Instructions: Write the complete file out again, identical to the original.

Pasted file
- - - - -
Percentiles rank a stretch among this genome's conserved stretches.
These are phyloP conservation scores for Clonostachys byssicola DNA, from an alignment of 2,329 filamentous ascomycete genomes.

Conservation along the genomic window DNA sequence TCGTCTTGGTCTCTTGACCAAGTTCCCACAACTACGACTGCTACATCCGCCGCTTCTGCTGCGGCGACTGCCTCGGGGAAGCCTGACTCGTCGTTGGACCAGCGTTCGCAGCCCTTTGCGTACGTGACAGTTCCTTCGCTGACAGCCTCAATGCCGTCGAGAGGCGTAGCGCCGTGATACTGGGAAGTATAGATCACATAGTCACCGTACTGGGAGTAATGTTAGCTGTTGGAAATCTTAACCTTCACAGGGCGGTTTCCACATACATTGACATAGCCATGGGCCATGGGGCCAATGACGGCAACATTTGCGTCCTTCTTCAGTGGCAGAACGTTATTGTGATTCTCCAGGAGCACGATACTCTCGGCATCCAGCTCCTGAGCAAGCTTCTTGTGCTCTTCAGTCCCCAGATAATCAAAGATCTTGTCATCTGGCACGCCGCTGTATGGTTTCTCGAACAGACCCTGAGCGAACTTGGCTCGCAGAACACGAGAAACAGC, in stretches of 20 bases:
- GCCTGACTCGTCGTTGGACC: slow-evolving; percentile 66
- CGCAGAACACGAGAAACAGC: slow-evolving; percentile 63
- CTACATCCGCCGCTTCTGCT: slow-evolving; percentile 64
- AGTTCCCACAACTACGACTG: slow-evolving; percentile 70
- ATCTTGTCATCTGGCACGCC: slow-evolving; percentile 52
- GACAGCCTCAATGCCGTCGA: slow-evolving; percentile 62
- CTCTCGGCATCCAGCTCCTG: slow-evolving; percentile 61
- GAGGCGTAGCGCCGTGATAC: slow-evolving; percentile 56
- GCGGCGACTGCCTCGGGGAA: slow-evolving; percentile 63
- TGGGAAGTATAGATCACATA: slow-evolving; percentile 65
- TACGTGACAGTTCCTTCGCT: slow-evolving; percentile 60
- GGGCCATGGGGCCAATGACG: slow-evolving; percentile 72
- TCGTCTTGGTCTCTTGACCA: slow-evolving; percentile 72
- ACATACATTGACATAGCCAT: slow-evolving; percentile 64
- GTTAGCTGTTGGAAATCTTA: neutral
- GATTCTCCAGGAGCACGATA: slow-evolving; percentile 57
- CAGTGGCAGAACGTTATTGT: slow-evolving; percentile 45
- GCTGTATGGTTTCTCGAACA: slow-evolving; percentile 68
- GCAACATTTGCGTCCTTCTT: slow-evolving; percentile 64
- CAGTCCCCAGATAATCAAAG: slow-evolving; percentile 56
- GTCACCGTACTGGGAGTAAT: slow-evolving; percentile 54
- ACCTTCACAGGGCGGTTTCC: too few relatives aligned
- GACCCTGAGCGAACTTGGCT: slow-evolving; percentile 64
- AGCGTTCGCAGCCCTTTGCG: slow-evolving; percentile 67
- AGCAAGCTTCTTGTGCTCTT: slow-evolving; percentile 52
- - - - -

Percentiles rank a stretch among this genome's conserved stretches.
These are phyloP conservation scores for Clonostachys byssicola DNA, from an alignment of 2,329 filamentous ascomycete genomes.

Conservation along the genomic window DNA sequence TCGTCTTGGTCTCTTGACCAAGTTCCCACAACTACGACTGCTACATCCGCCGCTTCTGCTGCGGCGACTGCCTCGGGGAAGCCTGACTCGTCGTTGGACCAGCGTTCGCAGCCCTTTGCGTACGTGACAGTTCCTTCGCTGACAGCCTCAATGCCGTCGAGAGGCGTAGCGCCGTGATACTGGGAAGTATAGATCACATAGTCACCGTACTGGGAGTAATGTTAGCTGTTGGAAATCTTAACCTTCACAGGGCGGTTTCCACATACATTGACATAGCCATGGGCCATGGGGCCAATGACGGCAACATTTGCGTCCTTCTTCAGTGGCAGAACGTTATTGTGATTCTCCAGGAGCACGATACTCTCGGCATCCAGCTCCTGAGCAAGCTTCTTGTGCTCTTCAGTCCCCAGATAATCAAAGATCTTGTCATCTGGCACGCCGCTGTATGGTTTCTCGAACAGACCCTGAGCGAACTTGGCTCGCAGAACACGAGAAACAGC, in stretches of 20 bases:
- GCCTGACTCGTCGTTGGACC: slow-evolving; percentile 66
- CGCAGAACACGAGAAACAGC: slow-evolving; percentile 63
- CTACATCCGCCGCTTCTGCT: slow-evolving; percentile 64
- AGTTCCCACAACTACGACTG: slow-evolving; percentile 70
- ATCTTGTCATCTGGCACGCC: slow-evolving; percentile 52
- GACAGCCTCAATGCCGTCGA: slow-evolving; percentile 62
- CTCTCGGCATCCAGCTCCTG: slow-evolving; percentile 61
- GAGGCGTAGCGCCGTGATAC: slow-evolving; percentile 56
- GCGGCGACTGCCTCGGGGAA: slow-evolving; percentile 63
- TGGGAAGTATAGATCACATA: slow-evolving; percentile 65
- TACGTGACAGTTCCTTCGCT: slow-evolving; percentile 60
- GGGCCATGGGGCCAATGACG: slow-evolving; percentile 72
- TCGTCTTGGTCTCTTGACCA: slow-evolving; percentile 72
- ACATACATTGACATAGCCAT: slow-evolving; percentile 64
- GTTAGCTGTTGGAAATCTTA: neutral
- GATTCTCCAGGAGCACGATA: slow-evolving; percentile 57
- CAGTGGCAGAACGTTATTGT: slow-evolving; percentile 45
- GCTGTATGGTTTCTCGAACA: slow-evolving; percentile 68
- GCAACATTTGCGTCCTTCTT: slow-evolving; percentile 64
- CAGTCCCCAGATAATCAAAG: slow-evolving; percentile 56
- GTCACCGTACTGGGAGTAAT: slow-evolving; percentile 54
- ACCTTCACAGGGCGGTTTCC: too few relatives aligned
- GACCCTGAGCGAACTTGGCT: slow-evolving; percentile 64
- AGCGTTCGCAGCCCTTTGCG: slow-evolving; percentile 67
- AGCAAGCTTCTTGTGCTCTT: slow-evolving; percentile 52